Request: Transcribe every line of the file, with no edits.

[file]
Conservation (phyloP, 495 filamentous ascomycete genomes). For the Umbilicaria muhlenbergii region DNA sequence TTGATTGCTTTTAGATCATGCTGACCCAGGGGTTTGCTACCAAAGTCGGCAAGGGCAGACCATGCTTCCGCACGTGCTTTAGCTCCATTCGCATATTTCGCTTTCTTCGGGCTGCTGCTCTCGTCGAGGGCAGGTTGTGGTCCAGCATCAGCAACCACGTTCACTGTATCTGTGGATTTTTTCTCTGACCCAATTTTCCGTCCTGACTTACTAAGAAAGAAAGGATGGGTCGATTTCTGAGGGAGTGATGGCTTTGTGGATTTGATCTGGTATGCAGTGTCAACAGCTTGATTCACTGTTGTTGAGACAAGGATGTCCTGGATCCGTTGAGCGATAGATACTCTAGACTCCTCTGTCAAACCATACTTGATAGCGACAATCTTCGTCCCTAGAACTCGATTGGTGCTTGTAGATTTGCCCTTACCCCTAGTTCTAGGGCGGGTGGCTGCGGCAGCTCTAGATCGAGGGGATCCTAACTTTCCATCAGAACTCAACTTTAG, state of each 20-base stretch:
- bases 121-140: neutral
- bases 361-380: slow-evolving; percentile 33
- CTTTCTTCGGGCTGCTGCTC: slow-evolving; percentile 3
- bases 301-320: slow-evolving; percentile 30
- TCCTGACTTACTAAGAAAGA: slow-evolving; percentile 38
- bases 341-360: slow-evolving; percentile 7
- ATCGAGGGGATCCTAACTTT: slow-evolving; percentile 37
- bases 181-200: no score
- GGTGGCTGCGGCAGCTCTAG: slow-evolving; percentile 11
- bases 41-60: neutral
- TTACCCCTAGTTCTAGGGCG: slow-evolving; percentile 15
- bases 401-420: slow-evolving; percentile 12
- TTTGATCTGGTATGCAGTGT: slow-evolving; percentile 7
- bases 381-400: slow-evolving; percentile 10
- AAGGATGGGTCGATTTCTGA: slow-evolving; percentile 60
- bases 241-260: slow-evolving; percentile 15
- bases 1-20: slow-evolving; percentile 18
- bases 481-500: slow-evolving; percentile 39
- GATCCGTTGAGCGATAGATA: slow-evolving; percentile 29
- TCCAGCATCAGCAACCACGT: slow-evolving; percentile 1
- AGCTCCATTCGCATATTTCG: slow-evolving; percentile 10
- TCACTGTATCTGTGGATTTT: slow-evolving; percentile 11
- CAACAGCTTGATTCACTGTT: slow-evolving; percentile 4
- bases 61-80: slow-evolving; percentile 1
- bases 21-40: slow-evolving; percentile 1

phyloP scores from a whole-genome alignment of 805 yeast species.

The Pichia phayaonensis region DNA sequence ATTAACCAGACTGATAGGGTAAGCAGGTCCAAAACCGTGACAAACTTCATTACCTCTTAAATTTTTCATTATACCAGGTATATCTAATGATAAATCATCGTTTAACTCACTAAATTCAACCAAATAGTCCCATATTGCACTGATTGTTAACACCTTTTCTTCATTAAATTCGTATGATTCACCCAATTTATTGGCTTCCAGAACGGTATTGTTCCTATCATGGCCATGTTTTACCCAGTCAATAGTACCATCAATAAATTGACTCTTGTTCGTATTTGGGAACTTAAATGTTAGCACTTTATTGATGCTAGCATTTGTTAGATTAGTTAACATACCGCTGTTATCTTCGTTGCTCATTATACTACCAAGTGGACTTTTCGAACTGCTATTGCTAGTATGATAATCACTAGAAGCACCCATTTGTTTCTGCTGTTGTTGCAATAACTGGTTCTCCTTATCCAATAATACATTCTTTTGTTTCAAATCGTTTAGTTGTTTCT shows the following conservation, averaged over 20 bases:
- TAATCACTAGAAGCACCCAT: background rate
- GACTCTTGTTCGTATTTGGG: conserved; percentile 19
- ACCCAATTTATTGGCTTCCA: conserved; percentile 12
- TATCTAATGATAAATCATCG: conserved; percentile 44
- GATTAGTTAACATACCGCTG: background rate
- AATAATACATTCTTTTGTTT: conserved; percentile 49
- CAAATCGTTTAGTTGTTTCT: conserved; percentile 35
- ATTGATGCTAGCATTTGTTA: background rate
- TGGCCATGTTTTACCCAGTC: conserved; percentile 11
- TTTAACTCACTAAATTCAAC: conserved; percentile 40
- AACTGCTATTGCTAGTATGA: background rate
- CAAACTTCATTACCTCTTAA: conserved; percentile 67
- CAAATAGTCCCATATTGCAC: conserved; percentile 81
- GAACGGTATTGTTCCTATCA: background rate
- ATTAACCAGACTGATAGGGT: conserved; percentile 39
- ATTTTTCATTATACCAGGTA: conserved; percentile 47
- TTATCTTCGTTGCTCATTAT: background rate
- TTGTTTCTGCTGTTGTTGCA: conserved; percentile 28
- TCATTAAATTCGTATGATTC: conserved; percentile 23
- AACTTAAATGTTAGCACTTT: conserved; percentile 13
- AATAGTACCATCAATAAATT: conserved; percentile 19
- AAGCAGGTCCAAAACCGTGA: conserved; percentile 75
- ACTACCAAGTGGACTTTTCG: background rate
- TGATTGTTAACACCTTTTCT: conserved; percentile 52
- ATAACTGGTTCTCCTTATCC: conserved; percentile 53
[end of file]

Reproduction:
Conservation (phyloP, 495 filamentous ascomycete genomes). For the Umbilicaria muhlenbergii region DNA sequence TTGATTGCTTTTAGATCATGCTGACCCAGGGGTTTGCTACCAAAGTCGGCAAGGGCAGACCATGCTTCCGCACGTGCTTTAGCTCCATTCGCATATTTCGCTTTCTTCGGGCTGCTGCTCTCGTCGAGGGCAGGTTGTGGTCCAGCATCAGCAACCACGTTCACTGTATCTGTGGATTTTTTCTCTGACCCAATTTTCCGTCCTGACTTACTAAGAAAGAAAGGATGGGTCGATTTCTGAGGGAGTGATGGCTTTGTGGATTTGATCTGGTATGCAGTGTCAACAGCTTGATTCACTGTTGTTGAGACAAGGATGTCCTGGATCCGTTGAGCGATAGATACTCTAGACTCCTCTGTCAAACCATACTTGATAGCGACAATCTTCGTCCCTAGAACTCGATTGGTGCTTGTAGATTTGCCCTTACCCCTAGTTCTAGGGCGGGTGGCTGCGGCAGCTCTAGATCGAGGGGATCCTAACTTTCCATCAGAACTCAACTTTAG, state of each 20-base stretch:
- bases 121-140: neutral
- bases 361-380: slow-evolving; percentile 33
- CTTTCTTCGGGCTGCTGCTC: slow-evolving; percentile 3
- bases 301-320: slow-evolving; percentile 30
- TCCTGACTTACTAAGAAAGA: slow-evolving; percentile 38
- bases 341-360: slow-evolving; percentile 7
- ATCGAGGGGATCCTAACTTT: slow-evolving; percentile 37
- bases 181-200: no score
- GGTGGCTGCGGCAGCTCTAG: slow-evolving; percentile 11
- bases 41-60: neutral
- TTACCCCTAGTTCTAGGGCG: slow-evolving; percentile 15
- bases 401-420: slow-evolving; percentile 12
- TTTGATCTGGTATGCAGTGT: slow-evolving; percentile 7
- bases 381-400: slow-evolving; percentile 10
- AAGGATGGGTCGATTTCTGA: slow-evolving; percentile 60
- bases 241-260: slow-evolving; percentile 15
- bases 1-20: slow-evolving; percentile 18
- bases 481-500: slow-evolving; percentile 39
- GATCCGTTGAGCGATAGATA: slow-evolving; percentile 29
- TCCAGCATCAGCAACCACGT: slow-evolving; percentile 1
- AGCTCCATTCGCATATTTCG: slow-evolving; percentile 10
- TCACTGTATCTGTGGATTTT: slow-evolving; percentile 11
- CAACAGCTTGATTCACTGTT: slow-evolving; percentile 4
- bases 61-80: slow-evolving; percentile 1
- bases 21-40: slow-evolving; percentile 1

phyloP scores from a whole-genome alignment of 805 yeast species.

The Pichia phayaonensis region DNA sequence ATTAACCAGACTGATAGGGTAAGCAGGTCCAAAACCGTGACAAACTTCATTACCTCTTAAATTTTTCATTATACCAGGTATATCTAATGATAAATCATCGTTTAACTCACTAAATTCAACCAAATAGTCCCATATTGCACTGATTGTTAACACCTTTTCTTCATTAAATTCGTATGATTCACCCAATTTATTGGCTTCCAGAACGGTATTGTTCCTATCATGGCCATGTTTTACCCAGTCAATAGTACCATCAATAAATTGACTCTTGTTCGTATTTGGGAACTTAAATGTTAGCACTTTATTGATGCTAGCATTTGTTAGATTAGTTAACATACCGCTGTTATCTTCGTTGCTCATTATACTACCAAGTGGACTTTTCGAACTGCTATTGCTAGTATGATAATCACTAGAAGCACCCATTTGTTTCTGCTGTTGTTGCAATAACTGGTTCTCCTTATCCAATAATACATTCTTTTGTTTCAAATCGTTTAGTTGTTTCT shows the following conservation, averaged over 20 bases:
- TAATCACTAGAAGCACCCAT: background rate
- GACTCTTGTTCGTATTTGGG: conserved; percentile 19
- ACCCAATTTATTGGCTTCCA: conserved; percentile 12
- TATCTAATGATAAATCATCG: conserved; percentile 44
- GATTAGTTAACATACCGCTG: background rate
- AATAATACATTCTTTTGTTT: conserved; percentile 49
- CAAATCGTTTAGTTGTTTCT: conserved; percentile 35
- ATTGATGCTAGCATTTGTTA: background rate
- TGGCCATGTTTTACCCAGTC: conserved; percentile 11
- TTTAACTCACTAAATTCAAC: conserved; percentile 40
- AACTGCTATTGCTAGTATGA: background rate
- CAAACTTCATTACCTCTTAA: conserved; percentile 67
- CAAATAGTCCCATATTGCAC: conserved; percentile 81
- GAACGGTATTGTTCCTATCA: background rate
- ATTAACCAGACTGATAGGGT: conserved; percentile 39
- ATTTTTCATTATACCAGGTA: conserved; percentile 47
- TTATCTTCGTTGCTCATTAT: background rate
- TTGTTTCTGCTGTTGTTGCA: conserved; percentile 28
- TCATTAAATTCGTATGATTC: conserved; percentile 23
- AACTTAAATGTTAGCACTTT: conserved; percentile 13
- AATAGTACCATCAATAAATT: conserved; percentile 19
- AAGCAGGTCCAAAACCGTGA: conserved; percentile 75
- ACTACCAAGTGGACTTTTCG: background rate
- TGATTGTTAACACCTTTTCT: conserved; percentile 52
- ATAACTGGTTCTCCTTATCC: conserved; percentile 53